SiriusXM responds to SoundExchange lawsuit over alleged $150m in unpaid royalties

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US satellite radio service SiriusXM has responded to a lawsuit filed against it by performance rights organization SoundExchange over the royalties owed to artists from satellite radio broadcasts.

In a statement issued Wednesday (August 16), SiriusXM said it was “surprised” and “disappointed” by the lawsuit, and argued its method of calculating the royalties it owes is “rigorous, tested and fair.”

In a lawsuit filed with the US District Court for the Eastern District of Virginia earlier the same day, SoundExchange argued that SiriusXM has “wrongfully withheld more than $150 million in unpaid royalties over the past several years.”

SoundExchange’s complaint alleged that SiriusXM had improperly reduced its calculations for the revenue it earns from satellite radio services, and inflated the amount it earns from its streaming radio service, in order to reduce the amount it owes in royalties to artists and copyright holders, which SoundExchange is tasked with collecting.

At present, the US Copyright Royalty Board requires royalty payments equal to 15.5% of gross revenue for satellite radio services, while royalties from streaming services are calculated differently, at a rate of $0.0030 per performance for subscription-based streaming services, and $0.0024 per performance for non-subscription streaming.

These rates don’t apply to streaming services that have their own licensing contracts with rights holders; they are the “statutory” rates for any satellite radio or streaming service that plays copyrighted music without prior permission. SiriusXM operates under the statutory rights system.

In its response on Wednesday, SiriusXM said it has “always respected the rights of creators and artists, and over the past ten years has paid SoundExchange royalties of over $5 billion… Today, royalty payments from SiriusXM represent over 80% [of] the statutory royalties that SoundExchange distributes to record labels and performers.”

SiriusXM continued: “At the heart of today’s suit by SoundExchange are ordinary course disputes – an audit matter and an allocation of revenue from bundled products, specifically where subscribers pay for a package providing both our satellite radio product and the ability to stream our service.”

It added: “The regulations issued by the Copyright Royalty Board (CRB) governing SiriusXM’s royalty payments for satellite radio are carefully tailored with respect to such packages. The CRB requires SiriusXM to only pay royalties on revenue it earns for performances of sound recordings on its satellite service. Those same regulations require the company to exclude from the royalty base revenue earned for activities that are covered by other licenses, including streaming.

“SiriusXM has simply adhered to that clear regulatory framework, using a rigorous, tested and fair methodology to identify and allocate revenue for the streaming component of its bundled packages—a methodology completely consistent with precedent from the CRB. Furthermore, SiriusXM has been transparent with SoundExchange from the start on its methodology.”

However, SoundExchange argues that SiriusXM is artificially inflating the revenue brought in by the streaming part of its satellite-and-streaming bundled packages, while lowering the revenue brought in by the satellite service, in order to reduce the royalties it pays.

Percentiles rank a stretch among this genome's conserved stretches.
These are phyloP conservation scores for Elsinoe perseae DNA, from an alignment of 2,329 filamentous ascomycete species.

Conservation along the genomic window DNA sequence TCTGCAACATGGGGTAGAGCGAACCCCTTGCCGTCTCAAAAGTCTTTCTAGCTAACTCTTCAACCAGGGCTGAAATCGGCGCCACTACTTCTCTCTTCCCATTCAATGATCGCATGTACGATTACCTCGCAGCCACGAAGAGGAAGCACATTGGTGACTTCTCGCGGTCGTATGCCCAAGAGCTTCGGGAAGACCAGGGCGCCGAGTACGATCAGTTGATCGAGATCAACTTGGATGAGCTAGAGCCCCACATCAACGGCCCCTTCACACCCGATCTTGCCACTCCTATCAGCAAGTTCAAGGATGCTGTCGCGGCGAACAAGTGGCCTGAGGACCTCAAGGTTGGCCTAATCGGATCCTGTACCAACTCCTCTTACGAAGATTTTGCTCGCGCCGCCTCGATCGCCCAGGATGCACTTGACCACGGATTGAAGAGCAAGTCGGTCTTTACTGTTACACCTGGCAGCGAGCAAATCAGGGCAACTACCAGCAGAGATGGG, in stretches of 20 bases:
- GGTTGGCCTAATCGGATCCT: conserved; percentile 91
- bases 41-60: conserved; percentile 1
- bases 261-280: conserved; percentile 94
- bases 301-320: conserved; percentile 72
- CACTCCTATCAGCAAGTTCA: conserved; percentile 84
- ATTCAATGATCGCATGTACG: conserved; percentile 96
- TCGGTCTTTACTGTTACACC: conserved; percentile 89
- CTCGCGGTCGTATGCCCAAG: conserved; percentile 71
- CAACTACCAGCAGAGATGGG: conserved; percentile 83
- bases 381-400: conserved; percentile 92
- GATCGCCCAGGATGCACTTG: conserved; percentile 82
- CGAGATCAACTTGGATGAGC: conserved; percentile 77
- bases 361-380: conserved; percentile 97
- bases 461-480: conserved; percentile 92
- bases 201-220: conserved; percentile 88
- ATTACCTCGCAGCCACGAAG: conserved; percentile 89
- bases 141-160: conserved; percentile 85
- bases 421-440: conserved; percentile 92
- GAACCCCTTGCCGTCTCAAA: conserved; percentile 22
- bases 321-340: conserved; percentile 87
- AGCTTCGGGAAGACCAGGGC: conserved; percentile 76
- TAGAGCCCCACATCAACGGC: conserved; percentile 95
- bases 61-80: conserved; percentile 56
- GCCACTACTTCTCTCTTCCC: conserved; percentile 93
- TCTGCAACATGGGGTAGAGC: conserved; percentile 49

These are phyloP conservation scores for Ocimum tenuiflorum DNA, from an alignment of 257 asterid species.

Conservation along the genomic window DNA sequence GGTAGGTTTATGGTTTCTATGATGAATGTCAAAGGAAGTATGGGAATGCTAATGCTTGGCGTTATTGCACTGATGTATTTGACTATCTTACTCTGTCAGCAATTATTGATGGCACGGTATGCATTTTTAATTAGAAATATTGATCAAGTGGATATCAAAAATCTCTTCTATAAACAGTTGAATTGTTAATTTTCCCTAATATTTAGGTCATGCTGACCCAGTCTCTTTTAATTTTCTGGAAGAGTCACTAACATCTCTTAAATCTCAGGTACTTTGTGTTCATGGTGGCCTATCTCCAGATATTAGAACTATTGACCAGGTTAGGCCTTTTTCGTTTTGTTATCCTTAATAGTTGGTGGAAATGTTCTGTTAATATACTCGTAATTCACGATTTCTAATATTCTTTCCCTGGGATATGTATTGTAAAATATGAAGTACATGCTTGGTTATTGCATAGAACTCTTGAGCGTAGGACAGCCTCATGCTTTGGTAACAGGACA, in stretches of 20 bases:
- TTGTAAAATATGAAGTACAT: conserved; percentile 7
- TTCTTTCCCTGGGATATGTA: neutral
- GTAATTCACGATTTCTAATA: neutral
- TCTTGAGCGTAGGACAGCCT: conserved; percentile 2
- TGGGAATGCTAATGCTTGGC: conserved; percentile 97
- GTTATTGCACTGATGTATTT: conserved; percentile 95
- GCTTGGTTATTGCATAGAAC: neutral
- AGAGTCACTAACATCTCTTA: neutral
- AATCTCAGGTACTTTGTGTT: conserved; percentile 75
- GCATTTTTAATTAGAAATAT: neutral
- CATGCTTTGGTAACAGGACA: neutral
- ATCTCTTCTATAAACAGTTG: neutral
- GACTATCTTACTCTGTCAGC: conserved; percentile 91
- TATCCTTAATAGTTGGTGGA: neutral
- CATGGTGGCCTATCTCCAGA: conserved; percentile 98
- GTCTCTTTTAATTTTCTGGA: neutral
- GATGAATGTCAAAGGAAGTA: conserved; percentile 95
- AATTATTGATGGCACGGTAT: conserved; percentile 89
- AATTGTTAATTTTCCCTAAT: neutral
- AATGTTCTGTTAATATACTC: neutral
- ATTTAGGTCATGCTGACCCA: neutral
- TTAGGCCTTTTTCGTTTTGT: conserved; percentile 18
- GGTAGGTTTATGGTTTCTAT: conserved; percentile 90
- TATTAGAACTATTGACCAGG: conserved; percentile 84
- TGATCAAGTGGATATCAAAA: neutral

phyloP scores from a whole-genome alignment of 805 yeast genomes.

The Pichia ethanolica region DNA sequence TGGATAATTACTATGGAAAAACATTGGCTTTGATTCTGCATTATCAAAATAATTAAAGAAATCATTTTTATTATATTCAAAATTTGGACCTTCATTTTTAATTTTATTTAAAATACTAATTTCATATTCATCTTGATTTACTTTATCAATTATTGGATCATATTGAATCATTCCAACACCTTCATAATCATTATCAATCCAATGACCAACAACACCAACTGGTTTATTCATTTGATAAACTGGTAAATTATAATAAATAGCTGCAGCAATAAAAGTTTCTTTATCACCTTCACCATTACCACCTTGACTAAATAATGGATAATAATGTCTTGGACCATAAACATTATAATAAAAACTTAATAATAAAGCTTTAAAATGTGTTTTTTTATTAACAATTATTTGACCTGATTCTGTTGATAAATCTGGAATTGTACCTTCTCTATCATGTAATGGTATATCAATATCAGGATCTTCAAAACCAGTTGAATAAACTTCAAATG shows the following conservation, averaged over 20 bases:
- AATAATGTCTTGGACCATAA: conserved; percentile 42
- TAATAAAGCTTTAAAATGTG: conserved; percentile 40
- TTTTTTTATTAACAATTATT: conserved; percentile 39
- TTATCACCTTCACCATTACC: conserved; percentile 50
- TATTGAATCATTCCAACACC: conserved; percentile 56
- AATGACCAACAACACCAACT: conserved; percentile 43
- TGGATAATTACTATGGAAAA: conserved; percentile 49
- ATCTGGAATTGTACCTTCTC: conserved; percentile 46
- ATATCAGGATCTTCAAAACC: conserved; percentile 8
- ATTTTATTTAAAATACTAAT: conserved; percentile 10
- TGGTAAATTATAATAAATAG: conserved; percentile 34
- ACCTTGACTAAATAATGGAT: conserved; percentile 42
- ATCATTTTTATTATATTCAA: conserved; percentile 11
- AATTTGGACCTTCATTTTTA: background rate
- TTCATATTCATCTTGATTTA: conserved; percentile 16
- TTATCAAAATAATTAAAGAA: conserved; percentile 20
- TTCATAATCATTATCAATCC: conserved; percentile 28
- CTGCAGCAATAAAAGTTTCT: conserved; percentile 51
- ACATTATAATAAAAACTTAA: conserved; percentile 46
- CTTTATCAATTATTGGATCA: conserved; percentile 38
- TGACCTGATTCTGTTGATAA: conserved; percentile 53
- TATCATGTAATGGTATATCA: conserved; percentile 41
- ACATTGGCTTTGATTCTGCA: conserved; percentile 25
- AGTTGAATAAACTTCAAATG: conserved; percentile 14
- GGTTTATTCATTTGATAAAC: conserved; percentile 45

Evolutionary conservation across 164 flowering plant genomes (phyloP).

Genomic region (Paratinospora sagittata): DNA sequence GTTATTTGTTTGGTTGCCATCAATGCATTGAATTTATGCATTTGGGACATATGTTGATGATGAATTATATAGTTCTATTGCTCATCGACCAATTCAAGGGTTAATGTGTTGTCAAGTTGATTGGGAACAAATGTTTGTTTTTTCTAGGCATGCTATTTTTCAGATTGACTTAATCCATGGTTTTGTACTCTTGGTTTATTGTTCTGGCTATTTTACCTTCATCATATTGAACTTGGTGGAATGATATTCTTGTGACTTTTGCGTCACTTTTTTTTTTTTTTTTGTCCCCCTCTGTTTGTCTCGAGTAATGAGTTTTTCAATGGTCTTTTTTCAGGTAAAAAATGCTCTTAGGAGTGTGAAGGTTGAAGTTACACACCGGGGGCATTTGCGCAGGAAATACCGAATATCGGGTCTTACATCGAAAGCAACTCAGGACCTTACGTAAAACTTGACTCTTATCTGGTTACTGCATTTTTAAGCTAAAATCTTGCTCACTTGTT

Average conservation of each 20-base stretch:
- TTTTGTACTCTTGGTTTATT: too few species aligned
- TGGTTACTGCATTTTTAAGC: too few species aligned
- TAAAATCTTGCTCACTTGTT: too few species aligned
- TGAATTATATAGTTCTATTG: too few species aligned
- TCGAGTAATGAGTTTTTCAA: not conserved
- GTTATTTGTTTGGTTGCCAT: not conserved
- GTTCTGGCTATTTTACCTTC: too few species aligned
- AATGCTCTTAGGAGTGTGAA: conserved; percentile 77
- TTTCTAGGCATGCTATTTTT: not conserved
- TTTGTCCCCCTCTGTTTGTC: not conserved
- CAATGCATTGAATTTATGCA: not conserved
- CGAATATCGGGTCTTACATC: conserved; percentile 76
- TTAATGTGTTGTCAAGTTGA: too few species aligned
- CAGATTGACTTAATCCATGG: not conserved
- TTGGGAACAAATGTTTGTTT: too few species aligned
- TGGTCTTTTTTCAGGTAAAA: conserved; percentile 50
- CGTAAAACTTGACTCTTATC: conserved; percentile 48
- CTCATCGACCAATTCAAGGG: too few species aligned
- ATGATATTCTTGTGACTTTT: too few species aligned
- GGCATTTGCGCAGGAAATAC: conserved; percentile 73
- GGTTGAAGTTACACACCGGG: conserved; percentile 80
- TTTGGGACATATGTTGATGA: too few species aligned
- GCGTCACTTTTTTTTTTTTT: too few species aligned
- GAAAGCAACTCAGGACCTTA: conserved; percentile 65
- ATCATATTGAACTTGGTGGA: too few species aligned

In its complaint, which can be read in full here, SoundExchange says that an independent audit of SiriusXM’s revenue for 2018 “found Sirius XM had underpaid millions of dollars in royalties.”

The complaint states: “SiriusXM’s webcasting subscriptions do not constitute a material part of its subscriber base, as SiriusXM itself has acknowledged… SiriusXM has repeatedly given its webcasting service to existing [satellite radio] subscribers for free. Because SiriusXM was deriving zero additional marginal revenue from these [satellite radio] subscribers due to webcasting, it should have allocated only minimal additional revenue to webcasting, if any.”

“While we are disappointed with the actions taken by SoundExchange today, we remain committed to paying artists fairly for their work, and will continue to work collaboratively with SoundExchange, as we have for decades, to ensure they are paid properly under the governing regulations.”


The lawsuit seeks compensatory damages to cover the amount owed, plus late fees and interest, as well as compensation for SoundExchange’s lawyer fees and court costs.

SiriusXM said that, despite the conflict over royalties owed, it plans to continue working with SoundExchange.

“While we are disappointed with the actions taken by SoundExchange today, we remain committed to paying artists fairly for their work, and will continue to work collaboratively with SoundExchange, as we have for decades, to ensure they are paid properly under the governing regulations.”

SoundExchange and SiriusXM have been at odds over royalty payments before, notably in a lawsuit that SoundExchange filed in 2013, alleging that SiriusXM had underpaid royalties for pre-1972 recordings aired on its satellite service, and for certain channel packages containing music.

That conflict was resolved in 2018, with an agreement that saw SiriusXM pay $150 million to SoundExchange to settle the claims.

SiriusXM is the only commercial satellite radio service provider in the US. It began offering a streaming version of its channels as part of various subscriber packages in 2017.

Sound Exchange is the only performance rights organization designated by the US Congress to collect and distribute digital royalty payments. In 2022, it collected $1.017 billion in digital royalties on behalf of around 600,000 artists.Music Business Worldwide

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